While a third of a gram of plastic might not sound like a lot to us, who can hold as much in the palm of our hand, this can be a huge burden for birds the size of Fulmars. There aren’t any established standards or goals yet for the United States, but the Oslo & Paris Convention in Europe has established a goal to reach less than 2% of Fulmars in monitoring surveys containing more than ten plastic pieces. 45% percent of Fulmars in my study and 56% in the North Atlantic in 2003 (van Franeker et al. 2003) contained more than ten items. In short, neither the status of marine plastic debris in the Pacific nor the Atlantic is anywhere near a level considered to be manageable and healthy for marine life.

I also found that 95% of plastic items in the Fulmars were user plastics – things like fragments from consumer products, Styrofoam, and the occasional bit of sheet plastic from a grocery bag. Only 5% were pre-production industrial plastics – round pellets usually of white, beige, or brown color that haven’t yet hit the factories. This is similar to recently reported trends in Northern Canada (Mallory 2008), but opposite of trends reported for the North Pacific in the 1990’s, which found primarily industrial plastics in Fulmars and other seabirds (Robards et al. 1995; Blight & Burger 1997). This could either mean that consumer plastic debris has increased in the Pacific, or that industrial plastics have decreased. It seems likely that both may be the case, as increased regulation on shipping companies may have decreased industrial plastic spills while increased human population and consumerism may be causing increased input of litter into the ocean.

Most of the plastic particles in these Fulmar specimens were neutral colors, such as white and beige. This suggests that Fulmars eat plastics that may resemble food items, such as fish, squid, or crustaceans. However, no data is available regarding the color composition of marine plastic debris in the environment, so we can't really tell whether the high proportion of these neutrally-colored plastics in Fulmars are a result of selection by the Fulmars or just a representative sample of what's available in the environment.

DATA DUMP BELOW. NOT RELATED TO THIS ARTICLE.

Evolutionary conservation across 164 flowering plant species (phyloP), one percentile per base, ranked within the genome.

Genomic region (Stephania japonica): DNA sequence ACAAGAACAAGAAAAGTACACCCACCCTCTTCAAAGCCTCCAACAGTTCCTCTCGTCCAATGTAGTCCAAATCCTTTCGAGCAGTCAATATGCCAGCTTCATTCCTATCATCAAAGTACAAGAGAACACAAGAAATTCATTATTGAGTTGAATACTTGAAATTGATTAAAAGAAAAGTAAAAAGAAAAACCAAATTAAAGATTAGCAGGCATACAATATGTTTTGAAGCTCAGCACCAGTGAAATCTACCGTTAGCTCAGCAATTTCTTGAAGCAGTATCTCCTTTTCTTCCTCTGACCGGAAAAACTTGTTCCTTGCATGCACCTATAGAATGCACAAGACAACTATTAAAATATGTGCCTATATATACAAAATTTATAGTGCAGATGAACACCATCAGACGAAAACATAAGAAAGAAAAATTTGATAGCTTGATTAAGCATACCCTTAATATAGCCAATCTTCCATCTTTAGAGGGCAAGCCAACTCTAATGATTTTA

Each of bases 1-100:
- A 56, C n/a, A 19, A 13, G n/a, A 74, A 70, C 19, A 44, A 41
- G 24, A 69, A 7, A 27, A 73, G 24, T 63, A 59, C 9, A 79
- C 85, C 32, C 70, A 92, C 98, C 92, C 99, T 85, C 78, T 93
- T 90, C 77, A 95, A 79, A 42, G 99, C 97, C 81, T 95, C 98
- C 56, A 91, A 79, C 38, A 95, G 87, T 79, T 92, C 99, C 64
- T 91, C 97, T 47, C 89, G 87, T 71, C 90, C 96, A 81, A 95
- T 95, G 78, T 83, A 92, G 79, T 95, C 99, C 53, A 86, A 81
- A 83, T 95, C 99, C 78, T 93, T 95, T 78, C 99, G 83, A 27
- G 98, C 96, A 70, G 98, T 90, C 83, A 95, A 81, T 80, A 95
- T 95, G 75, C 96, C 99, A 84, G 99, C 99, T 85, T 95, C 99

In terms of differences in plastic accumulation within my sample, I found that juveniles from Oregon contained significantly more microplastics than the adults (P=0.033). This is consistent with findings of other researchers (van Franeker et al. 2003), and likely a result of the fact that parents regurgitate food to their offspring, probably transferring plastic along with it. Alternatively, the juveniles might be less selective than adults in "prey" selection. The accumulation in juveniles is highly concerning because plastic accumulation is thought to contribute to reduced growth and could have future implications for recruitment of adults in Fulmar populations.

The last variable I looked at was the difference in plastic accumulation between the sexes. I didn’t expect to see any difference, since males and females are a similar size, both contribute to feeding offspring, and presumably have the same feeding habits. Overall, my expectations were confirmed and there was no significant difference (P=0.27). However, when I compared only the contents of the ventriculi, or the bottom portion of the stomach responsible for mechanical digestion, males contained notably (although not quite significantly) more plastic (P=0.095). Further investigation will hopefully clarify this trend, but for now, we are left in some uncertainty and confusion as to why females might accumulate less microplastics than males.

This project was only a first effort to use Northern Fulmars for microplastic monitoring in the Pacific Northwest. Already, other students at the University of Puget Sound are planning to continue this research in the future, which will hopefully lend additional significance and applicability to these results. Most of all, the results of this study will become vastly more useful with continued monitoring in an effort to better understand trends in environmental levels and composition of marine plastic debris and its potential effect on wildlife.

Blight L.K. & Burger A.E. 1997. Occurrence of plastic particles in sea-birds from the Eastern North Pacific. Marine Pollution Bulletin 34: 323-325
Mallory M.L. 2008. Marine plastic debris in Northern Fulmars from the Canadian high Arctic. Marine Pollution Bulletin 56: 1501-1504
Robards M.D., Piatt J.F. & Wohl K.D. 1995.Increasing frequency of plastic particles ingested by seabirds in the subarctic North Pacific . Marine Pollution Bulletin 30:151.157.
van Franeker J.A., Meijboom A. & de Jong, M.L. 2003. Marine litter monitoring by Northern Fulmars in the Netherlands 1982-2003. Wageningen, Alterra, Alterra-rapport 1093

Lydia Kleine, Curatorial Assistant, Slater Museum

Bio of the author: A biology student at the University of Puget Sound, I have worked as an assistant at Slater Museum for a year. This was a final project for a marine biology class. I will be graduating this month and looking for a job.

Result in press as of 8 Jul 2012 at